26. I liked this particular Nero Wolfe story very much. Maybe because I know it's the last one published (found after Rex Stout passed), but morely like because Archie Godwin is at his very jauntiest. I always see Archie as actor Timothy Hutton and wish I could find that TV series on disc or streaming. If you've got suggestions for me where to search, hand 'em over, Buster!

    27. The mysteries were good. The writing was good. But the three stories were so similar that if it wasn't for the names of the characters changing you would be hard pressed to know which story you were reading. It would have been much more enjoyable if they had been different.

    28. This book contains one original story & two stories that were rewritten by Stout. I'd recommend reading the new one & you can skip the other two. He changed the characters a bit & how the plot was revealed, but it wasn't such a drastic change that you'll miss anything by skipping them.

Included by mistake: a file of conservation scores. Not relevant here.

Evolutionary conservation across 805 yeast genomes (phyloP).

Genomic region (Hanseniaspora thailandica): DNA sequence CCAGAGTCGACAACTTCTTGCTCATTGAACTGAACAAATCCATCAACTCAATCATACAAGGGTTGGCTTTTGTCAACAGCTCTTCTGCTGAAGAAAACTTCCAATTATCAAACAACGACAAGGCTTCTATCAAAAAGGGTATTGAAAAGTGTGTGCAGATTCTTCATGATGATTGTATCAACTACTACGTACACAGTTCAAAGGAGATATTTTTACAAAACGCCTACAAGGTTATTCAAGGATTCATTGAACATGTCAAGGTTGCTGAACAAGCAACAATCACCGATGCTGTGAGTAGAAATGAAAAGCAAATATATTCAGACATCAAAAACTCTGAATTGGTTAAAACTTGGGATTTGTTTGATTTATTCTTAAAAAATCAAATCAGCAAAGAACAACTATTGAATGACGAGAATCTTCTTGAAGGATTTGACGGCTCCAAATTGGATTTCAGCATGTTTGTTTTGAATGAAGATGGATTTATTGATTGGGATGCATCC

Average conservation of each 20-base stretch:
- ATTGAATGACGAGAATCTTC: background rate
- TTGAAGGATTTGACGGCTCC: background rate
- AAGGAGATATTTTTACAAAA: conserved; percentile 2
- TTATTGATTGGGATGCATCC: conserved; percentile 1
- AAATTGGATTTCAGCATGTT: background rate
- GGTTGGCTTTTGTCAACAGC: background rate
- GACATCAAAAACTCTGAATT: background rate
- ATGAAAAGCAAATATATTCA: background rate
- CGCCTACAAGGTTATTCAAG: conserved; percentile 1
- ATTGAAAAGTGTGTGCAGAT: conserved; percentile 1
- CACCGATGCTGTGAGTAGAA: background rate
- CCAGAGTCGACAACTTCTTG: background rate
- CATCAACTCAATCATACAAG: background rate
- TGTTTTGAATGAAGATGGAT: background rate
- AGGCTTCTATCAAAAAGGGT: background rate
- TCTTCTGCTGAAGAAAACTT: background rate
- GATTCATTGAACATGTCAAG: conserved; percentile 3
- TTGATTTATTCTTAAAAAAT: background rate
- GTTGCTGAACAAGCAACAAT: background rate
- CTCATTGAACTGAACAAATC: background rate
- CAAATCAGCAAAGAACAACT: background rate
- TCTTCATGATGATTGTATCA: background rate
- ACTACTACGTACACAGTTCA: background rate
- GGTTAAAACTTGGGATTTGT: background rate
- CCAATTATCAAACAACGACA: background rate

29. It is implausible but ever since I discovered the existence of this final book I have kept it on my shelf waiting to read when I can't put it off any longer. I guess I always want to believe Nero and Archie have one more surprise left for me when I need it.

    30. I really think that Stout's forte was in the novella. These 3 are no exception with some of the characterization (including Hattie Annis) is the best there is.